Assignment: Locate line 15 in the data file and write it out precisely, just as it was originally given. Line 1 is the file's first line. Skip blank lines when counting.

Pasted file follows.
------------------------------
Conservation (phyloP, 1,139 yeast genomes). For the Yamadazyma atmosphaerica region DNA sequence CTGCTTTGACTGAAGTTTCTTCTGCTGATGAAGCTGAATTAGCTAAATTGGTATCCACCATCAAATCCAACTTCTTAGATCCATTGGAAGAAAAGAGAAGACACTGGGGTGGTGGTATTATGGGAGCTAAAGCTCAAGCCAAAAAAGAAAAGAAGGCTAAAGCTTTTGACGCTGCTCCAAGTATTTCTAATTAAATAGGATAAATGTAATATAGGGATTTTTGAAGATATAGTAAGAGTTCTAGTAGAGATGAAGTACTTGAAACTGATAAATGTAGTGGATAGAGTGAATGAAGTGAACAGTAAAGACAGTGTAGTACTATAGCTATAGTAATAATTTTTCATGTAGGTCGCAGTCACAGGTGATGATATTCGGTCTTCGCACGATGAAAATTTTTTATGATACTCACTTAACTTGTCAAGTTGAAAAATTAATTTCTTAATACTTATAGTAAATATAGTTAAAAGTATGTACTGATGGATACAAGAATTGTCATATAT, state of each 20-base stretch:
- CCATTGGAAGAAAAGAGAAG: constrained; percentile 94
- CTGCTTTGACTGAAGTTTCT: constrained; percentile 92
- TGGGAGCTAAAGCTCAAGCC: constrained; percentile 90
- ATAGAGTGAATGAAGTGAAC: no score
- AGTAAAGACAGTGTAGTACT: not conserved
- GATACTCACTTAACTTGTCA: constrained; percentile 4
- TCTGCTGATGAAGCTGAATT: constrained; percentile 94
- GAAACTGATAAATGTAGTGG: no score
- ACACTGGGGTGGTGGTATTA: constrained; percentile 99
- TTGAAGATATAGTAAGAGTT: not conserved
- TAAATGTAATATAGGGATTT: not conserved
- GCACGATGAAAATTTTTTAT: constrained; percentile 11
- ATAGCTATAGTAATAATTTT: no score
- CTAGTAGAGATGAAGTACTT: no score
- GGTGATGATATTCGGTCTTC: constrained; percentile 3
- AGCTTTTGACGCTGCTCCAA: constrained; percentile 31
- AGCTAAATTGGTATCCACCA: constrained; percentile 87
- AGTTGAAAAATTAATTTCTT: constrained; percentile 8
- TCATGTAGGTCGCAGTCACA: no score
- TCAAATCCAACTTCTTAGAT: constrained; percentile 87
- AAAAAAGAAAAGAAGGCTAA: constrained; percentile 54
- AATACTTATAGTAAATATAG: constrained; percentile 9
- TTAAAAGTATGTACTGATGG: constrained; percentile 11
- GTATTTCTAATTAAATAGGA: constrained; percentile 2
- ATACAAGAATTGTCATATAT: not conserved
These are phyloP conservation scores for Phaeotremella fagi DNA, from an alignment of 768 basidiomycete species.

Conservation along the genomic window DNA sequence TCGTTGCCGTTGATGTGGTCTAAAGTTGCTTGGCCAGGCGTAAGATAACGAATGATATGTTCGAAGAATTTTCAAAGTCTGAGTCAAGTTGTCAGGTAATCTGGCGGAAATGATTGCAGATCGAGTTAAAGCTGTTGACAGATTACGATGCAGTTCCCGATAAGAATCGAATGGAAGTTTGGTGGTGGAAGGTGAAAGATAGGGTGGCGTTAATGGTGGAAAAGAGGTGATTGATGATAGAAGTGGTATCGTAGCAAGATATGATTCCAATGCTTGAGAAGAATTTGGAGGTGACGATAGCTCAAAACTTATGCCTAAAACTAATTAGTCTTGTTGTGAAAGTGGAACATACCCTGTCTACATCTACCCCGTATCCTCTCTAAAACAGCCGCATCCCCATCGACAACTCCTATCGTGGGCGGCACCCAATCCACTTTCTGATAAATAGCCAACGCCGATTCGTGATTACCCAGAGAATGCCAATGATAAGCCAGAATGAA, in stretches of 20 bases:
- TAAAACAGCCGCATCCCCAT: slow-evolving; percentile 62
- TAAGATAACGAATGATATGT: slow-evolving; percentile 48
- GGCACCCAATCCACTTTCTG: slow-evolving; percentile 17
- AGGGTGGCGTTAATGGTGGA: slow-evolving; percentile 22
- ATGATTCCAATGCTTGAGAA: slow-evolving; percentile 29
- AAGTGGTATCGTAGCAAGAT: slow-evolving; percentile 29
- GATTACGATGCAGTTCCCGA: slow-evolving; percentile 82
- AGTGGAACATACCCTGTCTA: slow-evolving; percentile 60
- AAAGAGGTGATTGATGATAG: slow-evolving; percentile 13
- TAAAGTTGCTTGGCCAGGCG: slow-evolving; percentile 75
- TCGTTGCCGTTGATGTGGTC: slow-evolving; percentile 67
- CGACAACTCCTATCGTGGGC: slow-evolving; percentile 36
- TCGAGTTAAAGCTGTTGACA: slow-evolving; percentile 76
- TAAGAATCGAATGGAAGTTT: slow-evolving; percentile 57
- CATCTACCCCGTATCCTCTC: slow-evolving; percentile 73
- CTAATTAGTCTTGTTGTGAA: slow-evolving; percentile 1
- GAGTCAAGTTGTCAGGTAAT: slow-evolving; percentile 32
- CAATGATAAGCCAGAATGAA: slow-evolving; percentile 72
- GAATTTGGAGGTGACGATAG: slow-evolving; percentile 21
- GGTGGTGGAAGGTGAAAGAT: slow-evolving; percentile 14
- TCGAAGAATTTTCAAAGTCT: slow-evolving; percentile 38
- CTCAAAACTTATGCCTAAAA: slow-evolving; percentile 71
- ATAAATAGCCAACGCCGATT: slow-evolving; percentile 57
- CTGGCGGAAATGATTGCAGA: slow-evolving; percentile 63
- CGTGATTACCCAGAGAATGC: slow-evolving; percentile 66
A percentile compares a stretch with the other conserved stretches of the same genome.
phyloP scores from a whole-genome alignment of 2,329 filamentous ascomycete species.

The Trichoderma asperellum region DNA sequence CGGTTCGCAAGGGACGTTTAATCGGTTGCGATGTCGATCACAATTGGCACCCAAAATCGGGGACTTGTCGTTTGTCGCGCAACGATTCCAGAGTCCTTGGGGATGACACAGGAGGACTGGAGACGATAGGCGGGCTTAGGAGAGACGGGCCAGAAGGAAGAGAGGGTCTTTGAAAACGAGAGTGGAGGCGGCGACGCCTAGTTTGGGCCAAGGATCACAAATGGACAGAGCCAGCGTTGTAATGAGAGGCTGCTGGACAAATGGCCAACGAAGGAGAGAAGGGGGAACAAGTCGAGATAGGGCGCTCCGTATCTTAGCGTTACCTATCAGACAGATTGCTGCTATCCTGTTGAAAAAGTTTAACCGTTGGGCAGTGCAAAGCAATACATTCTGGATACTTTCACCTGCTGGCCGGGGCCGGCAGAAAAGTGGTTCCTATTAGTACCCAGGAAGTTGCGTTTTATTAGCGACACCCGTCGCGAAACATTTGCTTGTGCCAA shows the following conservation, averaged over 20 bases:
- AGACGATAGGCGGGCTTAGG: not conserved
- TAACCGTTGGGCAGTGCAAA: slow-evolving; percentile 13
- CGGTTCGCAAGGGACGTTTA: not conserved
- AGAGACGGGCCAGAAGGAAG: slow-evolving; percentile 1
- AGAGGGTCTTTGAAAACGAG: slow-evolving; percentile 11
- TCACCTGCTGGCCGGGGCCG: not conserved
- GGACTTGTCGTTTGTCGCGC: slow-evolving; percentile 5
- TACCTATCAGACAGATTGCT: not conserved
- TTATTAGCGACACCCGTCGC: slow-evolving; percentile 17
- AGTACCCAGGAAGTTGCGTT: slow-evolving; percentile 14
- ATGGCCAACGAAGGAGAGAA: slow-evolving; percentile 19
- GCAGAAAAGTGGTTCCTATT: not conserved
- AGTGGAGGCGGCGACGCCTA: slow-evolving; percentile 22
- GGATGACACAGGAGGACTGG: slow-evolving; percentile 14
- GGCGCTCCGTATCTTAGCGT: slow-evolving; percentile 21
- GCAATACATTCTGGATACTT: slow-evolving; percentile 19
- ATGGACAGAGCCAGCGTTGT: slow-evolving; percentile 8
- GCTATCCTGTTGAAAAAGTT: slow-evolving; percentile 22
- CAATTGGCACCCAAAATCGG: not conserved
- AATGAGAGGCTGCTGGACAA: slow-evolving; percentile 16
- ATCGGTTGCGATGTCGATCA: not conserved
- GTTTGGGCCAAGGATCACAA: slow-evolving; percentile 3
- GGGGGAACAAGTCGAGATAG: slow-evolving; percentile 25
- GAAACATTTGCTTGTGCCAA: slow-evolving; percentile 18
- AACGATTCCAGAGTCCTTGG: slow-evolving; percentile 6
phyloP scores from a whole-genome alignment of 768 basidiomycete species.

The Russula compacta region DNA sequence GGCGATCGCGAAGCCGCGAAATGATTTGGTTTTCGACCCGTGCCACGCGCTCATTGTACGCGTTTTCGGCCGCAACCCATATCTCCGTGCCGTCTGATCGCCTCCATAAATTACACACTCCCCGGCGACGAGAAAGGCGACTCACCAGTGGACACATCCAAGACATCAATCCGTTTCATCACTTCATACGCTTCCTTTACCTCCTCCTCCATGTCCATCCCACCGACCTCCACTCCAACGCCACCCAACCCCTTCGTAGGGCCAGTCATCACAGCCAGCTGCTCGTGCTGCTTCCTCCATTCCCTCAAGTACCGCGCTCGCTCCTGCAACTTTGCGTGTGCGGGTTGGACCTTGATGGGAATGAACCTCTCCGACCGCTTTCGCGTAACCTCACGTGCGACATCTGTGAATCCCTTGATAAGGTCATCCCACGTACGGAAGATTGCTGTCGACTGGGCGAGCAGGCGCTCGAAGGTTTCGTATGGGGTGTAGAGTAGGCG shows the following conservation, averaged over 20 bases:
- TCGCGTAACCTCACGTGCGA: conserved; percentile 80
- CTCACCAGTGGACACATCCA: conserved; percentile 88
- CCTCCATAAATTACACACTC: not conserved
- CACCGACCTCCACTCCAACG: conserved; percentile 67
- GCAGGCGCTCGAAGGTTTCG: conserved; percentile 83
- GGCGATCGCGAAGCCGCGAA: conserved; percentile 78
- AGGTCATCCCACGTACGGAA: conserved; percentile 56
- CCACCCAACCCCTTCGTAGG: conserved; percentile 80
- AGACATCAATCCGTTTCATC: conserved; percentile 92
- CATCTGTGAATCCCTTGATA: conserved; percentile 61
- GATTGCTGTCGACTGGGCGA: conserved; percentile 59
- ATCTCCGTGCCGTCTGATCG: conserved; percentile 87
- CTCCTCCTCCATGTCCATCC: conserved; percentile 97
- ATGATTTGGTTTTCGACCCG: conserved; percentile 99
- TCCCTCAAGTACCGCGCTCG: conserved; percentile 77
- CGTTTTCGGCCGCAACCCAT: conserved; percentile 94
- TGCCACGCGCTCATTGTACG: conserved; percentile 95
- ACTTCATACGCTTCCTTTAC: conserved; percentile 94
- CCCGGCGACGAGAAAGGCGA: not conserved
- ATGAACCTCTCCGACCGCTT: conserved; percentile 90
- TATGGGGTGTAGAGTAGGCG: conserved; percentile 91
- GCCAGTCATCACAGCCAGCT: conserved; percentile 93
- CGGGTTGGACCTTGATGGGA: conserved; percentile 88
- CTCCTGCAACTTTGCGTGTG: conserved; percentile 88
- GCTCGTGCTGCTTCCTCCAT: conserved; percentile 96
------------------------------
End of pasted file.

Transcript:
- CTAGTAGAGATGAAGTACTT: no score